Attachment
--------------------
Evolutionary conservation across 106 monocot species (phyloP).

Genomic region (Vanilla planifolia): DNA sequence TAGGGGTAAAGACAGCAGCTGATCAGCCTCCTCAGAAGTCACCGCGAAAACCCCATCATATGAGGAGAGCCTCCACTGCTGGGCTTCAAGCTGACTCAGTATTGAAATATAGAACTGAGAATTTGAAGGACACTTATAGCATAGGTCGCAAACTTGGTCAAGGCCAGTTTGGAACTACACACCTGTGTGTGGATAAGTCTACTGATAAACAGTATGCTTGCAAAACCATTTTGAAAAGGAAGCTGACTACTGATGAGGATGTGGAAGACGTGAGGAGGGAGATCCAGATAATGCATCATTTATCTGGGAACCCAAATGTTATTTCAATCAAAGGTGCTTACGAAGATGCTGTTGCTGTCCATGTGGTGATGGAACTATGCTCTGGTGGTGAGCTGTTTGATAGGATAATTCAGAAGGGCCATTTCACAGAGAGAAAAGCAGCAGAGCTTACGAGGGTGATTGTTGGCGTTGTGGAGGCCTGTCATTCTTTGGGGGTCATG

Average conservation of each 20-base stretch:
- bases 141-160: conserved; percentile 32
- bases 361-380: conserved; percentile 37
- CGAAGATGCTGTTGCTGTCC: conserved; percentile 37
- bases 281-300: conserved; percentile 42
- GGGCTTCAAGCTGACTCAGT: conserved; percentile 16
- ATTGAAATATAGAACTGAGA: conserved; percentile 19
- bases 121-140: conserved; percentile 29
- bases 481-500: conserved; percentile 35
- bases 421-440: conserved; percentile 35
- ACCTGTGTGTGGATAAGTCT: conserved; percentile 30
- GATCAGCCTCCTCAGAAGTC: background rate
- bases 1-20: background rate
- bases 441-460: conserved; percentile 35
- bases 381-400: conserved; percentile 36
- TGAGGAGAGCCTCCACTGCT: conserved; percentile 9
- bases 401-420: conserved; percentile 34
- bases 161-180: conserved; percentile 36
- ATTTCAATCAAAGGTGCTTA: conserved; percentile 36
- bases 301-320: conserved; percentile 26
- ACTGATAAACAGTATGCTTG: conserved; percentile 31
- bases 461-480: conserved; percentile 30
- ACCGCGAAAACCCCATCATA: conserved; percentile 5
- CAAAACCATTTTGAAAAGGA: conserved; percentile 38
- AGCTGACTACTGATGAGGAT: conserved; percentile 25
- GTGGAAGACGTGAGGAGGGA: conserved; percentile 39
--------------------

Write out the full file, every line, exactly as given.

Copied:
Evolutionary conservation across 106 monocot species (phyloP).

Genomic region (Vanilla planifolia): DNA sequence TAGGGGTAAAGACAGCAGCTGATCAGCCTCCTCAGAAGTCACCGCGAAAACCCCATCATATGAGGAGAGCCTCCACTGCTGGGCTTCAAGCTGACTCAGTATTGAAATATAGAACTGAGAATTTGAAGGACACTTATAGCATAGGTCGCAAACTTGGTCAAGGCCAGTTTGGAACTACACACCTGTGTGTGGATAAGTCTACTGATAAACAGTATGCTTGCAAAACCATTTTGAAAAGGAAGCTGACTACTGATGAGGATGTGGAAGACGTGAGGAGGGAGATCCAGATAATGCATCATTTATCTGGGAACCCAAATGTTATTTCAATCAAAGGTGCTTACGAAGATGCTGTTGCTGTCCATGTGGTGATGGAACTATGCTCTGGTGGTGAGCTGTTTGATAGGATAATTCAGAAGGGCCATTTCACAGAGAGAAAAGCAGCAGAGCTTACGAGGGTGATTGTTGGCGTTGTGGAGGCCTGTCATTCTTTGGGGGTCATG

Average conservation of each 20-base stretch:
- bases 141-160: conserved; percentile 32
- bases 361-380: conserved; percentile 37
- CGAAGATGCTGTTGCTGTCC: conserved; percentile 37
- bases 281-300: conserved; percentile 42
- GGGCTTCAAGCTGACTCAGT: conserved; percentile 16
- ATTGAAATATAGAACTGAGA: conserved; percentile 19
- bases 121-140: conserved; percentile 29
- bases 481-500: conserved; percentile 35
- bases 421-440: conserved; percentile 35
- ACCTGTGTGTGGATAAGTCT: conserved; percentile 30
- GATCAGCCTCCTCAGAAGTC: background rate
- bases 1-20: background rate
- bases 441-460: conserved; percentile 35
- bases 381-400: conserved; percentile 36
- TGAGGAGAGCCTCCACTGCT: conserved; percentile 9
- bases 401-420: conserved; percentile 34
- bases 161-180: conserved; percentile 36
- ATTTCAATCAAAGGTGCTTA: conserved; percentile 36
- bases 301-320: conserved; percentile 26
- ACTGATAAACAGTATGCTTG: conserved; percentile 31
- bases 461-480: conserved; percentile 30
- ACCGCGAAAACCCCATCATA: conserved; percentile 5
- CAAAACCATTTTGAAAAGGA: conserved; percentile 38
- AGCTGACTACTGATGAGGAT: conserved; percentile 25
- GTGGAAGACGTGAGGAGGGA: conserved; percentile 39